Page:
Article Text


Restrained rehabilitation: an approach to children and adolescents with unexplained signs and symptoms
  1. P Calvert,
  2. J Jureidini
  1. Women’s and Children’s Hospital, Adelaide, Australia
  1. Correspondence to:
    Dr J Jureidini, Women’s and Children’s Hospital, King William Road, North Adelaide, SA 5006, Australia;


The validation of treatment approaches for children and adolescents diagnosed with unexplained signs and symptoms is made difficult by the variety of clinical presentations and the different developmental levels of different patients. There is little evidence about what combination of approaches is most successful. This article uses what evidence is available to develop a coordinated multidisciplinary rehabilitation package that ensures consistency and can be evaluated. The package is organised around a psychologically informed physical rehabilitation programme. The need for coordination and a common approach between medical, allied health and psychological staff, and family is formally addressed. The approach is illustrated with a case study.

  • conversion disorder
  • pain management
  • physiotherapy, rehabilitation
  • somatisation

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There is no agreed label for the clinical presentation of a patient who displays physical symptoms of uncertain origin. Common terminology includes conversion disorder/reaction, hysterical paralysis, psychosomatic presentation, somatisation disorder, and functional pain. For the purposes of this paper, the term conversion disorder will be used to describe cases where no physiological explanation for symptoms is found in the course of an appropriate medical assessment.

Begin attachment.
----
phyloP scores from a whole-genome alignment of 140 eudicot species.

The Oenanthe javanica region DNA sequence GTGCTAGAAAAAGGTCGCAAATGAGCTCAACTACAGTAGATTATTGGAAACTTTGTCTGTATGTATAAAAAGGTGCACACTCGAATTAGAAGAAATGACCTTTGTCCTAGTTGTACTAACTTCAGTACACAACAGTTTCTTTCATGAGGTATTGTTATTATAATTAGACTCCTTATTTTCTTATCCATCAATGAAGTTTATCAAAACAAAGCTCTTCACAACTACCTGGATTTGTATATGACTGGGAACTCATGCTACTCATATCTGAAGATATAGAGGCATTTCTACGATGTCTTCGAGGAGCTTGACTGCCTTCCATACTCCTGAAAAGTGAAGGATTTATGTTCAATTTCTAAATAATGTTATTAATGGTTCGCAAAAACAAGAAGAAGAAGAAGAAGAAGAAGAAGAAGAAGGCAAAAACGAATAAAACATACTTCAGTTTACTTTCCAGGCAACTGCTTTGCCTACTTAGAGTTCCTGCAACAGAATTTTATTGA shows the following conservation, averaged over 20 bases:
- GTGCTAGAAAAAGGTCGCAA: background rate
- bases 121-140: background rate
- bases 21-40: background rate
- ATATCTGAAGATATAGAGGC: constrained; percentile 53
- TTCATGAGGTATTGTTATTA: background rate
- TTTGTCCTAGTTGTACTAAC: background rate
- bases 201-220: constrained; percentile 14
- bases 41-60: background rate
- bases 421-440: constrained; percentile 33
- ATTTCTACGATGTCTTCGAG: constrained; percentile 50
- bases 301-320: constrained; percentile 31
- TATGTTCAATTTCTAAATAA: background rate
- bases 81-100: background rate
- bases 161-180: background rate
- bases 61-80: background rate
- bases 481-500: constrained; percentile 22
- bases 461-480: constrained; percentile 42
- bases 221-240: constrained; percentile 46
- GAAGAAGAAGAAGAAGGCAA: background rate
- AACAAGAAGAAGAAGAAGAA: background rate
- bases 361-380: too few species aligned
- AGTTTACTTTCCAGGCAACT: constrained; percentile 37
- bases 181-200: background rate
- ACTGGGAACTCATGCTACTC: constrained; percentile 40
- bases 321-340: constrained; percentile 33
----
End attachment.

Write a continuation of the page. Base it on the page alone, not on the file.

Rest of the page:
There is no consensus regarding the prevalence of conversion disorder.1 Conversion disorder is more common in adolescents than in either children (rare under 8) or adults,2 and is identified in females more than males.3,4 Developmental differences between adults and children lead to different injury and pain presentations,5 so that the adult conversion disorder literature is of limited usefulness in the assessment and management of a paediatric population. The variability of physical presentations is wide. The experience at the Women’s and Children’s Hospital, Adelaide (WCH) is consistent with published presentations in the paediatric population, which include paralysis, gait disturbance, visual disturbance, pain syndromes, and speech disorder.2,6

Most authors accept that symptoms of pain or dysfunction in conversion disorder are psychological or emotional in origin,1,3,7 but this does not form an essential part of our working definition. The diversity of views about aetiology suggests that there may be no single explanation for conversion disorder. We therefore remain open to the importance of factors such as: psychological conflicts being manifest as physical symptoms; communication of certain thoughts or feelings in physical symptoms that cannot be expressed verbally; reinforcement and social learning variables8; underlying depression, anxiety, or abuse9,10; and precipitation by a disturbing psychological event.11 In our experience, underlying psychological explanations cannot always be identified, consistent with a case series which showed that in a study of five children diagnosed with conversion disorder, none had major psychopathology.12 By the time children with conversion disorder are seen by our team, they usually have entrenched patterns of pain and/or disability that are not removed by purely psychosocial interventions, and exclusive focus on the psychological may prove ineffective and cause resentment of the therapist by the patient. Conversely the exclusive application of a medical model may escalate symptoms, and increase the utilisation and expense of medical services.3 Available literature supports the use of physical rehabilitation, although there is a lack of high quality evidence.2,12 A rehabilitation programme can legitimise a patient’s condition and help to provide a dignified exit from the illness or presenting state.8